EODE/ 2016 08 21/

GEOPOLITICS/ with Forbes/

 « Getting teach by the enemy is a duty and an honor »

– General Haushofer, German geopolitician

(father of the concept of « continental Bloc »).

EODE - GEOPOL oil factor I  russia (2016 08 21) ENGL

 * Russia is one of two major oil producing countries to have felt the brunt of Western economic sanctions.

* How long will sanctions remain in place?

That depends on who you ask and on Russia’s future geopolitical developments …

Russia is one of two major oil producing countries to have felt the brunt of Western economic sanctions. Iran, who suffered for years under Western sanctions due to Tehran’s nuclear ambitions, emerged from sanctions in January, but not unscathed. Years of crippling sanctions took a toll on the Islamic Republic’s finances, a situation that the country is still trying to recover from as it continues to ramp up oil production in an effort to reach pre-sanction output levels of 4 million barrels per day (bpd).



Excerpts :

“As Iran continues to increase oil production, it is effectively playing the role of spoiler in global oil markets awash in supply amid a price plunge that has changed the global oil industry. However, Iran’s sanction problems are quickly fading while Russia’s have no end in sight. Since Russia’s annexation of Crimea in March, 2014, the U.S. and EU have also leveled sanctions against Russia several times, tightening restrictions on major Russian state banks and corporations, including blacklisting dozens of Russian officials and firms, including energy firms. Three major state oil firms have been targeted: Rosneft , Transneft and Gazprom Neft, the oil unit of gas giant Gazprom.

Russian banks and Gazprom’s ability to secure long term funding in U.S. dollars were also blocked. The U.S. and EU also banned exports of services and technology to Russian state oil firms engaged in Arctic and deep-water and unconventional oil and gas exploration and production.


Sanctions have hit Russian energy companies hard, especially its longer term projects. In late April, independent Russian energy companies Lukoil and Novatek , told attendees at the annual IHS CERAWeek energy conference in Houston that they were feeling the sting of the sanctions. “We feel the impact of sanctions, but we need some time for Russia and the industry to adjust,” said Lukoil CEO and founder Vagit Alekperov. One Novatek project, the massive $27 billion Yamal LNG project to be built in the Russian Arctic, has suffered considerable setbacks. Prohibited from securing financing in U.S. dollars, it scrambled for at least  a year in search of funds and finally turned to Chinese banks, which are more expensive and less flexible than Western funding.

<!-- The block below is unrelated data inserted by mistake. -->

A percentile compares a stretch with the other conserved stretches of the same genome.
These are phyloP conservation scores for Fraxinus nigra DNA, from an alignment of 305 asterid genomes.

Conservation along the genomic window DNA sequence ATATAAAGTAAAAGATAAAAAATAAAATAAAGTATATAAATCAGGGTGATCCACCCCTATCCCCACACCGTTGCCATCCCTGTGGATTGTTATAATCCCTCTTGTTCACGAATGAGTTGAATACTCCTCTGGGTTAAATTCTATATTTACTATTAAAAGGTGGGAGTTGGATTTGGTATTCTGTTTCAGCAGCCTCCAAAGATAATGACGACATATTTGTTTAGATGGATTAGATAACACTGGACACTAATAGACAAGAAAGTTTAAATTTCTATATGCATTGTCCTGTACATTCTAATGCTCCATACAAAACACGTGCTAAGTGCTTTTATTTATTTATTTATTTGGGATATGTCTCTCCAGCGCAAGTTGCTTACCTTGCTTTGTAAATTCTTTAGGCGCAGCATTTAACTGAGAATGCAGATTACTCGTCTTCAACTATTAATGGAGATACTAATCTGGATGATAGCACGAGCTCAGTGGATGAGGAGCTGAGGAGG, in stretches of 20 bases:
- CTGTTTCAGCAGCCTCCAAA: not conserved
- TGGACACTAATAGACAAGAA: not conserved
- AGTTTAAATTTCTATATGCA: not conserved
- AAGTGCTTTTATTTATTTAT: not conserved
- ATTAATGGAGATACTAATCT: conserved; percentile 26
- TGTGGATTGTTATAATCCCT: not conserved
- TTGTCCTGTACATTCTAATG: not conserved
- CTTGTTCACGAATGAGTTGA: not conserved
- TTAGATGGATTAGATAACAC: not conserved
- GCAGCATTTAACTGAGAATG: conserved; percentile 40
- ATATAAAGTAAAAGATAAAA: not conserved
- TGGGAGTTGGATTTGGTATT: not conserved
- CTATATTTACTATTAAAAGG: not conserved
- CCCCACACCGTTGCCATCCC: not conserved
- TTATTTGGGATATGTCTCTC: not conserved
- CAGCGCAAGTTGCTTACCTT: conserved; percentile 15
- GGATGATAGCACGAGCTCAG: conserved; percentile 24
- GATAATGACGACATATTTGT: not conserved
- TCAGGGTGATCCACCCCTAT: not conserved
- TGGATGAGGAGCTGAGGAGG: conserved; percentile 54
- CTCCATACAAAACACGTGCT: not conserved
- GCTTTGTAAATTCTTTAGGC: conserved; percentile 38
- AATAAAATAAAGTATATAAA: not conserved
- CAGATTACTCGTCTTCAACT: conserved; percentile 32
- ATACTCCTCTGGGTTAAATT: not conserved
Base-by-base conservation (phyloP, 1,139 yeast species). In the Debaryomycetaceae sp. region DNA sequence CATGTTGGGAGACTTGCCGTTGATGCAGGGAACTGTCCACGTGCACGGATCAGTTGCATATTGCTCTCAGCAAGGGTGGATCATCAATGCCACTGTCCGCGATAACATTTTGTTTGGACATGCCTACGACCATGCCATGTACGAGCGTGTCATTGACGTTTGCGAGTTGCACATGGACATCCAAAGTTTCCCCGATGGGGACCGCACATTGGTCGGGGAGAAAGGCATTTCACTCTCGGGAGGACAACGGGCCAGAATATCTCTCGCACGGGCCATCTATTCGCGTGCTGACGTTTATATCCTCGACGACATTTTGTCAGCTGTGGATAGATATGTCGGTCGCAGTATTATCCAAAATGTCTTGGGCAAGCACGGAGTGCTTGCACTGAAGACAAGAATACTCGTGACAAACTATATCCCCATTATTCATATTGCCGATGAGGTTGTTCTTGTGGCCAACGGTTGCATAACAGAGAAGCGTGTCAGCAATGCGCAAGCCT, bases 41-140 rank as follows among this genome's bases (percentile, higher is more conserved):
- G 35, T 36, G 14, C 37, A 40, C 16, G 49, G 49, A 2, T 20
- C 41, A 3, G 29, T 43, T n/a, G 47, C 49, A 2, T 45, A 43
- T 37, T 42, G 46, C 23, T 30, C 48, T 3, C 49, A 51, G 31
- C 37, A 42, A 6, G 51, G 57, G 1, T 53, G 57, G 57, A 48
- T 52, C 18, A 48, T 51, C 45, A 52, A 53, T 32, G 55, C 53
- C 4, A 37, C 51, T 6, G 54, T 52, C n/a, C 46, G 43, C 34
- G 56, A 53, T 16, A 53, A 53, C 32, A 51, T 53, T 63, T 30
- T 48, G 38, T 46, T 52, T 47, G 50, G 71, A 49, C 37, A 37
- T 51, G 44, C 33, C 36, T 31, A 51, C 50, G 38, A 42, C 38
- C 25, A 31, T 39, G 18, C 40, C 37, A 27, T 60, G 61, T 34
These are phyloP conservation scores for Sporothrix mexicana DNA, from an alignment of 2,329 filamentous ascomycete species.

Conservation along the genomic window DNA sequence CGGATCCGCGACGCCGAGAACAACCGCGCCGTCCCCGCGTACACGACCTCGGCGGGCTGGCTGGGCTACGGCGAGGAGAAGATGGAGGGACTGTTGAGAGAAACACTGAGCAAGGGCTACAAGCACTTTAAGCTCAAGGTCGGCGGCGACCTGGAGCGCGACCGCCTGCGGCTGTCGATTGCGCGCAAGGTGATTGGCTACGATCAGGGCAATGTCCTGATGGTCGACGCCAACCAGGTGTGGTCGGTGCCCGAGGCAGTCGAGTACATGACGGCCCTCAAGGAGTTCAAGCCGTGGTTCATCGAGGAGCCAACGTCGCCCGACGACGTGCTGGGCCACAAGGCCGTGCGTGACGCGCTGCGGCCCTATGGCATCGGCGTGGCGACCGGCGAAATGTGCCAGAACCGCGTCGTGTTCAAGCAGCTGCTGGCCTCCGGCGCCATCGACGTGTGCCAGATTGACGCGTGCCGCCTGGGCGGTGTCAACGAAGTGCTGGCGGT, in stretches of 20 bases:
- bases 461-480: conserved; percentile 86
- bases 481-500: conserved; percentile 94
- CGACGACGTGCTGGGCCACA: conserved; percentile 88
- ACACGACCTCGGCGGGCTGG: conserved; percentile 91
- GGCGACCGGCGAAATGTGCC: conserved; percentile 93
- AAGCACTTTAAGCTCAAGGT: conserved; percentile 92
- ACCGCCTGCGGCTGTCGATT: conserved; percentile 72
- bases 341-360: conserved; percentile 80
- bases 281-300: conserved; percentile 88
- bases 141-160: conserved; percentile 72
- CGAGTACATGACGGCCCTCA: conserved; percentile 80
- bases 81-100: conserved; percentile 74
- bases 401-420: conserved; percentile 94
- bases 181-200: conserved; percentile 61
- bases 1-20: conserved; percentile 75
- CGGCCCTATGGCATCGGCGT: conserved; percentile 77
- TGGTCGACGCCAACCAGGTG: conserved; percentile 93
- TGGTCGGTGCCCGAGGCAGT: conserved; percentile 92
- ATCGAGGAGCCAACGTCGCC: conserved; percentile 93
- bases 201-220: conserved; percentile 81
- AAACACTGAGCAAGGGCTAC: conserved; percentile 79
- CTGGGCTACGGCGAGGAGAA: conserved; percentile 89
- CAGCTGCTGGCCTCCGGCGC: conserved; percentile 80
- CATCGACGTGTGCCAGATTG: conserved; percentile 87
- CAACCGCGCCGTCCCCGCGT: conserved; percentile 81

Moreover, when Russia’s oil production starts to decline, new oil discoveries will be needed while lack of access to Western technology for offshore drilling will have repercussions for Russia’s oil industry for years to come. Unable to replace  declining production, Moscow’s’ state coffers will also decline. As much as half of the offshore and fracking technology used by Russia comes from the West.


Oil prices, which have tumbled from $107 per barrel in July 2014 to the mid to high $40s level now, have also caused considerably angst in Russia. Around half of Moscow’s state revenue is derived from oil and natural gas exports, though Moscow claims a much lower figure. Budget problems from low oil prices have also caused Moscow to try selling large stakes in its state-controlled energy companies. In late June, Russian media reported that the Russian government was considering selling 19.5 % of its shares ($10 billion) in oil major Rosneft to China and India.  Last week, however, Russia was forced to delay its privatization of Rosneft as it waits for oil prices to improve.

Russia’s oil exports have been helped to some degree by the massive devaluation of the Russia ruble, whose 20% loss against the dollar last year was added to a nosedive of 44% the previous year. Though a weak currency hurts Moscow, it makes Russian oil exports cheaper. In late June, Russian President Vladimir Putin tried to persuade the EU to not renew sanctions, but to no avail. A week later, the EU extended sanctions in connection with the ongoing conflict in eastern Ukraine. They are in effect until January 31, 2017, then will be reviewed again.

Now the question is: just  how long will sanctions remain in place? That depends on who you ask and on Russia’s future geopolitical developments and finally, how the West continues to respond. On Tuesday, Chris Weafer, a senior partner at economic and political analysis firm Macro-Advisory, told CNBC that “Crimea-related sanctions will stay indefinitely because clearly Crimea is not going to go back (to Ukraine) as far as the Russians are concerned”.”

* See on FORBES:

Prolonged Sanctions Rip Into Russia, Causing Angst For Putin


THE OIL FACTOR I/ RUSSIA: SANCTIONS AS A LETHAL WEAPON AGAINST RUSSIA …ultima modifica: 2016-08-24T15:23:29+02:00da davi-luciano
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